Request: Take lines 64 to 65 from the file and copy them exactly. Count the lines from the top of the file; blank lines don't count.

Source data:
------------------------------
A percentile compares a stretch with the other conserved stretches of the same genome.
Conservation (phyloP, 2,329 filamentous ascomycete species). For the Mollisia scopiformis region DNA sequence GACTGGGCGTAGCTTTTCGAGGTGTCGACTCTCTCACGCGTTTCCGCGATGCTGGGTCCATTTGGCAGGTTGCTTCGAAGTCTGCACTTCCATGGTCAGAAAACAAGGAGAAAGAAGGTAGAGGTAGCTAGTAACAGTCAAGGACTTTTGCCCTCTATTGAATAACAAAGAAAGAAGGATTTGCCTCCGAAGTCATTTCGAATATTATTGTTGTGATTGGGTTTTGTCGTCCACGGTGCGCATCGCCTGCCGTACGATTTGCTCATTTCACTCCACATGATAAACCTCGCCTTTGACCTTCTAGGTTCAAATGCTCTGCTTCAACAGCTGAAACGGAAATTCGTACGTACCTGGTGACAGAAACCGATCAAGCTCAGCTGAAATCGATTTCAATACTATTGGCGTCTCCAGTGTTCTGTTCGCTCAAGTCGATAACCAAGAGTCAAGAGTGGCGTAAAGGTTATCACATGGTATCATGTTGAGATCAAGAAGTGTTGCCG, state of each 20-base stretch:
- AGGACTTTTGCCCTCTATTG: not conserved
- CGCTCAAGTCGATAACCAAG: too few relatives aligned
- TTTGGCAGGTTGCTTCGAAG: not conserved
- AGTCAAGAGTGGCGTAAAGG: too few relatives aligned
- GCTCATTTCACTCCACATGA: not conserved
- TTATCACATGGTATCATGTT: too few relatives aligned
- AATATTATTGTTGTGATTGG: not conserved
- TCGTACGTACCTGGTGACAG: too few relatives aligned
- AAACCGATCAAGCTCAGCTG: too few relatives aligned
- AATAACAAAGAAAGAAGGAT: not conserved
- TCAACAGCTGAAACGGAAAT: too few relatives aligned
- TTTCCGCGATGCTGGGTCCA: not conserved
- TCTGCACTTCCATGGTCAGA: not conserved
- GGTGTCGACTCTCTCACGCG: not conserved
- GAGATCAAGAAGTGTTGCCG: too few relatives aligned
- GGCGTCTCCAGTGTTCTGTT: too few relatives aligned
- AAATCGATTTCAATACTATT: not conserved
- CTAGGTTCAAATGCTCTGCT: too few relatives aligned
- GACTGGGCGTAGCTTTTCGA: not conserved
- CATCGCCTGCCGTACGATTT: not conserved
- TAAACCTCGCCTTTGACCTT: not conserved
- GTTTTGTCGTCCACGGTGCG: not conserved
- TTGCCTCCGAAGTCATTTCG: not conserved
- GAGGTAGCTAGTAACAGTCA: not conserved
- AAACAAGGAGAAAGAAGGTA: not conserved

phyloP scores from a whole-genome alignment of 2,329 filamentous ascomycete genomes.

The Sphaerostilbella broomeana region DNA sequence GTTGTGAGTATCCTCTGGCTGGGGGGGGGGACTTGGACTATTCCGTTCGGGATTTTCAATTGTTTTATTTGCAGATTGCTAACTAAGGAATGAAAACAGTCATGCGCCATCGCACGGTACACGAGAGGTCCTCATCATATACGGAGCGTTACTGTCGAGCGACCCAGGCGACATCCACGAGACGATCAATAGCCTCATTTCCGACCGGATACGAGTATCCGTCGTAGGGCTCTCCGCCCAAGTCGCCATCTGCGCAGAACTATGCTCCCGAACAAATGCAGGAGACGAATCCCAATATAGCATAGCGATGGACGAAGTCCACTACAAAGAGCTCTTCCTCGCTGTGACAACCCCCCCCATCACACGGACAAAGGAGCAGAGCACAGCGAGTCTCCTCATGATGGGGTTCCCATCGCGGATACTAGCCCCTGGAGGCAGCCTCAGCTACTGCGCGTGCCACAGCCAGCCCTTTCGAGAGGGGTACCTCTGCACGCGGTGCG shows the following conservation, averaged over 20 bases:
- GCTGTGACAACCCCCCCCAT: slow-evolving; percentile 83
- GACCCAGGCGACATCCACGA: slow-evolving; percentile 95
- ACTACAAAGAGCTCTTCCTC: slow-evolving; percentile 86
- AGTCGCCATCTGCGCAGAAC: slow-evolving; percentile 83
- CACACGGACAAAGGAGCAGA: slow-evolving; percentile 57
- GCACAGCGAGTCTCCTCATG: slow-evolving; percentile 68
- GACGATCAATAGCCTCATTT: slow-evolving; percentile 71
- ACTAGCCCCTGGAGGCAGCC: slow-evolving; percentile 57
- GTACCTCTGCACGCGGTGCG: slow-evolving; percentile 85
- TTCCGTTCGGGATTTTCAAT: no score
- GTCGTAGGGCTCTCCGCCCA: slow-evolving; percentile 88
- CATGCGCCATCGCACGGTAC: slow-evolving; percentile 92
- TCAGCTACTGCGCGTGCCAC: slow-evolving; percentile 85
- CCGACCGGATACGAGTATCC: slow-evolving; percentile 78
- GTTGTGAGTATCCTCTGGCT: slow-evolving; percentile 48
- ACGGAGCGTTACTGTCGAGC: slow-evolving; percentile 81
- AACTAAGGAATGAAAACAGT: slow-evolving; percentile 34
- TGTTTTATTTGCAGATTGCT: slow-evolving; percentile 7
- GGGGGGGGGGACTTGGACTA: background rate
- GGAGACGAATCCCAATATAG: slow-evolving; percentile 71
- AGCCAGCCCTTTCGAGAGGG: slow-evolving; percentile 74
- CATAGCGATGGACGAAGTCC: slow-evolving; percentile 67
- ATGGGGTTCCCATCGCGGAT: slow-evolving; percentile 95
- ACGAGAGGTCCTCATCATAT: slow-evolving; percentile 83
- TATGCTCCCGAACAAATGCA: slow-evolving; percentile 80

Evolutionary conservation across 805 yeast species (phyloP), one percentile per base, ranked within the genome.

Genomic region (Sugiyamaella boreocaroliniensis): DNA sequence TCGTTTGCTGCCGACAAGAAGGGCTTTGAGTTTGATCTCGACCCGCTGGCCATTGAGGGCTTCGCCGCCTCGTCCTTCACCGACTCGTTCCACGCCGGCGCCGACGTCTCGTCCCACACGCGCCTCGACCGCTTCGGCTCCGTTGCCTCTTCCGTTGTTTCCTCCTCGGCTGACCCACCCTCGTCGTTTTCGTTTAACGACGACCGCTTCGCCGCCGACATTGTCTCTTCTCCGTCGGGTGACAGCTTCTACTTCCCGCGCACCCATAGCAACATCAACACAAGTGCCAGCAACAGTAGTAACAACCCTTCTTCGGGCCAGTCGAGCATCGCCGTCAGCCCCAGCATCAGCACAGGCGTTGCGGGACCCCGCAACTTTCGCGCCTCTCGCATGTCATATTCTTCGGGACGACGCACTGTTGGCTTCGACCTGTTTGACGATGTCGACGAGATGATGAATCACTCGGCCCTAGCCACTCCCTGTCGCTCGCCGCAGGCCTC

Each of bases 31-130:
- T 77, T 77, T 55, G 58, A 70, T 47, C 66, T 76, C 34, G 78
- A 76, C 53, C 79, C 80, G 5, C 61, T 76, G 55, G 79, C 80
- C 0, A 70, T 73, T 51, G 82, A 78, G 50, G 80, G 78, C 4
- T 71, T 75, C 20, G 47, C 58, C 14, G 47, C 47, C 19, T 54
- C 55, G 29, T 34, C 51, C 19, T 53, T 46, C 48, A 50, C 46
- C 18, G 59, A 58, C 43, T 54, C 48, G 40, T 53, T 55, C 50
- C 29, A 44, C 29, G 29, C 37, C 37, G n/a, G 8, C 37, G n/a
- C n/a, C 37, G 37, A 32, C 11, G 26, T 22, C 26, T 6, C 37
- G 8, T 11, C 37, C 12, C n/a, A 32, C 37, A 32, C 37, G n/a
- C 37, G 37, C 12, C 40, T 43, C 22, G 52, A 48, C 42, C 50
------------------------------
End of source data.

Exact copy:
- C 29, A 44, C 29, G 29, C 37, C 37, G n/a, G 8, C 37, G n/a
- C n/a, C 37, G 37, A 32, C 11, G 26, T 22, C 26, T 6, C 37